Marker Logo HMdb.org THE HISTORICAL
MARKER DATABASE
“Bite-Size Bits of Local, National, and Global History”
“Bite-Size Bits of Local, National, and Global History”
Jefferson in Marion County, Texas — The American South (West South Central)
 

Jefferson

 
 
Jefferson Marker image. Click for full size.
By Cosmos Mariner, May 24, 2014
1. Jefferson Marker
Inscription. Home to the Caddo Indians for centuries, this area of Texas attracted Anglo-American colonists to settle here in the early 1800s. Founded in 1839, Jefferson developed along a double-grid pattern. Daniel Nelson Alley platted the townsite in a true North-South and East-West pattern, while Allen Urquhart drew a plan with streets leading diagonally to and from Big Cypress Bayou.

Jefferson was a center of commerce and an important shipping point on the Red River system. Riverboats arrived at the wharves daily, making it a major inland port of entry for Texas pioneers. It was the seat of Cass County from 1846 to 1852, and was named seat of the new county of Marion in 1860.

During the Civil War Jefferson served as a major supply center for the Confederacy. The late 1860s saw the imposition of martial law by Federal Reconstruction troops, and a devastating fire in 1868 destroyed much of the central business district.

Destruction of a massive logjam on the Red River in November 1873 diverted the river’s flow and lowered the water in Big Cypress Bayou. The decline of Jefferson’s economy due to the loss of its port continued until 20th-century tourism began to revive the town.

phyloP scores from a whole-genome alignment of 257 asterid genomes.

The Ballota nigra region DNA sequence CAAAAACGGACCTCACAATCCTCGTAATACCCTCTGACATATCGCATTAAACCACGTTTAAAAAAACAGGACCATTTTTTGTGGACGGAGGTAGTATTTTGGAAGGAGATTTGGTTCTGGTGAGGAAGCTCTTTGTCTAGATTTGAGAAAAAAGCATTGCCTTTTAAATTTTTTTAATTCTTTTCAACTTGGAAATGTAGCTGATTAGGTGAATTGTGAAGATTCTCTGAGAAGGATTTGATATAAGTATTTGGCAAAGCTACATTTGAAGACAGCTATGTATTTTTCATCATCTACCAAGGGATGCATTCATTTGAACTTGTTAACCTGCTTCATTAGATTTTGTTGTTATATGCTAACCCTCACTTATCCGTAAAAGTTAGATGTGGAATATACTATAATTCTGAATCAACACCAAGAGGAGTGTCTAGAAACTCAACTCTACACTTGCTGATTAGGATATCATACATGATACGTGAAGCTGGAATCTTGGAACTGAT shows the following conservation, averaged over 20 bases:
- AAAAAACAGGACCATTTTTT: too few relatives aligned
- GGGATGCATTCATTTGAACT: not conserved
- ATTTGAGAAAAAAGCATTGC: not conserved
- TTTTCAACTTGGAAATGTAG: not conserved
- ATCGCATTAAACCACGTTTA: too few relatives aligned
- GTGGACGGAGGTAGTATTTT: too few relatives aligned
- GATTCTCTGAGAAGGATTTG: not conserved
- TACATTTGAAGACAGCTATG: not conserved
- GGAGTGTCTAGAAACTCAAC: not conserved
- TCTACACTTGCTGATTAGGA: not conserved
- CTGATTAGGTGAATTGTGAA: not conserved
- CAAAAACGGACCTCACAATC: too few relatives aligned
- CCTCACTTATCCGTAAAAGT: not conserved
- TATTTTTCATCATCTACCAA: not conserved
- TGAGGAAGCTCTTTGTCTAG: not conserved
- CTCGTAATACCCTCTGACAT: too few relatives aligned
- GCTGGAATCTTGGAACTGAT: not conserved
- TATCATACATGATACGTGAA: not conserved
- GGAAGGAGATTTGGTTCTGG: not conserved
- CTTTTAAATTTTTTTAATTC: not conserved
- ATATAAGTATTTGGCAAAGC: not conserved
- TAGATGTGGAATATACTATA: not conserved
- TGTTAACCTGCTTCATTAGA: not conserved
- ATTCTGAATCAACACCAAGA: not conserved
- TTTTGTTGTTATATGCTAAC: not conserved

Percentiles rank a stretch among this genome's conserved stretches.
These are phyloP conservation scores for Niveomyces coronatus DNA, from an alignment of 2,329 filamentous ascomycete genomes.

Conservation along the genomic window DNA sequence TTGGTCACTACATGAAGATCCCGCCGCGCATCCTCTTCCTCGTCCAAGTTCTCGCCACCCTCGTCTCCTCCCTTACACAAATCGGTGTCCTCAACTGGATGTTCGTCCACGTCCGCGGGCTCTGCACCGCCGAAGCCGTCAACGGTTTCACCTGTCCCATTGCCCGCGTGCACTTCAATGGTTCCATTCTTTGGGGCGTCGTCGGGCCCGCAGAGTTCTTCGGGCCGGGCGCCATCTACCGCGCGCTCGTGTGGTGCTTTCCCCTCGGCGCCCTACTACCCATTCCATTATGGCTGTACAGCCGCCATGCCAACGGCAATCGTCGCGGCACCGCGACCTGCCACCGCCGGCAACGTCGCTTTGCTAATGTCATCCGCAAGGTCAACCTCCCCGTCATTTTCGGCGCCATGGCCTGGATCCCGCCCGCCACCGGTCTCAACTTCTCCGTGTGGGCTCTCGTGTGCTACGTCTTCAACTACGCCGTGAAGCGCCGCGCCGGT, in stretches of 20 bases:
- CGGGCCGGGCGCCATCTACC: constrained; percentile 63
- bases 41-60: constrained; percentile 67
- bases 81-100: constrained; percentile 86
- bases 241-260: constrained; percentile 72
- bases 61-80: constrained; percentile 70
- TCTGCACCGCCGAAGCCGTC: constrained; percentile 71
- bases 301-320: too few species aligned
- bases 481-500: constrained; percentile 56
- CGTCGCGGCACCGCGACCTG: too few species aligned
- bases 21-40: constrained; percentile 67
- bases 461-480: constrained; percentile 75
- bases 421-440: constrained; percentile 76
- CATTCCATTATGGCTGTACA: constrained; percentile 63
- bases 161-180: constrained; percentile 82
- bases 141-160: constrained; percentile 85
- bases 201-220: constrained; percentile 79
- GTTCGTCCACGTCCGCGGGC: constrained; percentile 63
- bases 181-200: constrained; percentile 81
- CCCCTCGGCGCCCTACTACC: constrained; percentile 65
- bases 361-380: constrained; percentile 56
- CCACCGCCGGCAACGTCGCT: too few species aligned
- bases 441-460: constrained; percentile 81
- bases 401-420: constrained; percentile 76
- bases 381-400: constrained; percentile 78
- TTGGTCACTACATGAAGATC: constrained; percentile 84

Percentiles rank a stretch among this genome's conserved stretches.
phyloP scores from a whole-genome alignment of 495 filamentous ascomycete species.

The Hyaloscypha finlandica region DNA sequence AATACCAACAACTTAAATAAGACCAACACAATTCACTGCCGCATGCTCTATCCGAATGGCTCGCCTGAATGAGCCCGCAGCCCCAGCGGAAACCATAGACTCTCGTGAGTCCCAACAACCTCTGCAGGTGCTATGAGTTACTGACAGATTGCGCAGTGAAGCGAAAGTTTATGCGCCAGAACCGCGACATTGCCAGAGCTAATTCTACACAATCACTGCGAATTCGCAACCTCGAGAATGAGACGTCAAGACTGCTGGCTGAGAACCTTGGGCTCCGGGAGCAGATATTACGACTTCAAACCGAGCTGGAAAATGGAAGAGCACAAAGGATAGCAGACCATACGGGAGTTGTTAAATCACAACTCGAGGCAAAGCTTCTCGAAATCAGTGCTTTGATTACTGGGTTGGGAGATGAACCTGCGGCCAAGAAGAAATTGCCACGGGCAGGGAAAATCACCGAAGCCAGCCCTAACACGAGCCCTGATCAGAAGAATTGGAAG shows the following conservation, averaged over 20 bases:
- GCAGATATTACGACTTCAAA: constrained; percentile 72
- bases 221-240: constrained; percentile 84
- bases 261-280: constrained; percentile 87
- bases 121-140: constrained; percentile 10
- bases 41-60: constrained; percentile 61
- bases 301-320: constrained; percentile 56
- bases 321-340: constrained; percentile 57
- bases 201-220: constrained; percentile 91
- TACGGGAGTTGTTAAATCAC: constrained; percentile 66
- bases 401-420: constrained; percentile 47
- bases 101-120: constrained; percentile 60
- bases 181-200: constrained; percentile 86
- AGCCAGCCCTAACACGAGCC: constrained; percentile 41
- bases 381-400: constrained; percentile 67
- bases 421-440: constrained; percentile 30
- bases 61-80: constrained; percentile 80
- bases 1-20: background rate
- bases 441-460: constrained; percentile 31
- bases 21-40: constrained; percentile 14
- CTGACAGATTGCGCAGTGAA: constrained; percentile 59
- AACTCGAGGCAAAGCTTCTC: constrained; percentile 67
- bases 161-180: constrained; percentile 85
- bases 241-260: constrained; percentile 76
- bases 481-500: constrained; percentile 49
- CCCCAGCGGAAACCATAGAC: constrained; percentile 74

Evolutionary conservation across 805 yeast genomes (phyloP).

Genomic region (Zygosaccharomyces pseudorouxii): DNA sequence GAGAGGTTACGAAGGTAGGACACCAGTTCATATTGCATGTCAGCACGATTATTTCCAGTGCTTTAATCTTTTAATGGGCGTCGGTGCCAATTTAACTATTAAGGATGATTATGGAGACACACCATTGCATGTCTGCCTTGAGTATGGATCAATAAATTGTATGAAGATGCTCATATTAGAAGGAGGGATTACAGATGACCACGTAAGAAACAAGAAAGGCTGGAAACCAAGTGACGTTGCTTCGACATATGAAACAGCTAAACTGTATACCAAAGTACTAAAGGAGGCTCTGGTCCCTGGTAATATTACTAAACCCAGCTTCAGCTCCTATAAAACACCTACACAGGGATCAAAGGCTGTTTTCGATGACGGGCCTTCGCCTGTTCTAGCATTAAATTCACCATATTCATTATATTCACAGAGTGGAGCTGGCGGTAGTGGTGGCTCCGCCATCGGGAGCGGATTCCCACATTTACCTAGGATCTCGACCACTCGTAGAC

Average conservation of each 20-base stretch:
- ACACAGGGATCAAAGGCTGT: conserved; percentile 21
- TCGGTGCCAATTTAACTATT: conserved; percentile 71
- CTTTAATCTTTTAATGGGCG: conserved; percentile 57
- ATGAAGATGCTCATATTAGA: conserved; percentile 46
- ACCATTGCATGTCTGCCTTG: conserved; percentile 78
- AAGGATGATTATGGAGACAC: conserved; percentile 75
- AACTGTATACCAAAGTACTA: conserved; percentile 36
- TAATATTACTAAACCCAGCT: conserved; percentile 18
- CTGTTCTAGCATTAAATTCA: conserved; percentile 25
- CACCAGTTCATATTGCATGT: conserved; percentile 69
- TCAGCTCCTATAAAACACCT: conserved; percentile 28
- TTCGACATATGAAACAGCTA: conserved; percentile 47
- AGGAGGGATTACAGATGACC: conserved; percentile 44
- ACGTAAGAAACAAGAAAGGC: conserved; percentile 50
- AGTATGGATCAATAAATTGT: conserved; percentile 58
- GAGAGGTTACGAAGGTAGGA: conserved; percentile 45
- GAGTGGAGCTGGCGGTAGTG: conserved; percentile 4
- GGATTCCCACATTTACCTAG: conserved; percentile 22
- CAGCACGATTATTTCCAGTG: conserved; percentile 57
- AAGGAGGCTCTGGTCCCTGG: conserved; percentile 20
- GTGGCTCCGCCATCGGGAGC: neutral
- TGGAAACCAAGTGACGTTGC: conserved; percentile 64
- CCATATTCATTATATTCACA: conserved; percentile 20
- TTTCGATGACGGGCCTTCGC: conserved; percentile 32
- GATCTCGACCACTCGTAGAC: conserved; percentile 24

Erected 1990 by Texas Historical Commission. (Marker Number 8053.)
 
Location.
Jefferson Marker (<i>wide view</i>) image. Click for full size.
By Cosmos Mariner, May 24, 2014
2. Jefferson Marker (wide view)
32° 43.629′ N, 94° 21.006′ W. Marker is in Jefferson, Texas, in Marion County. Marker is at the intersection of U.S. 59 and Farm to Market Road 2208, on the right when traveling north on U.S. 59. Touch for map. Marker is in this post office area: Jefferson TX 75657, United States of America.
 
Other nearby markers. At least 8 other markers are within 2 miles of this marker, measured as the crow flies. Marion County Depression Era Roadside Park (approx. ¾ mile away); Trammel's Trace (approx. ¾ mile away); Stilley-Young House (approx. 1.9 miles away); Early Jefferson Lodge Building (approx. 2 miles away); Old Federal Court and Post Office Building (approx. 2 miles away); Brown-Bender House (approx. 2 miles away); Mergenthaler Linotype Typesetting Machine (approx. 2 miles away); Captain William Perry (approx. 2 miles away). Touch for a list and map of all markers in Jefferson.
 
Also see . . .
1. Jefferson Texas History.
Jefferson became a port of entry into the Republic of Texas and then the State of Texas. It was also a major shipping port for those who wished to sell agricultural products, especially cotton. Cotton was brought to Jefferson from as far away as Dallas by ox wagon and then sold in Jefferson through receiving, forwarding, and commission merchants to markets in New Orleans and St. Louis. Many of the immigrants who came to Jefferson stayed and built homes and shops here. (Submitted on December 4, 2017, by Cosmos Mariner of Cape Canaveral, Florida.)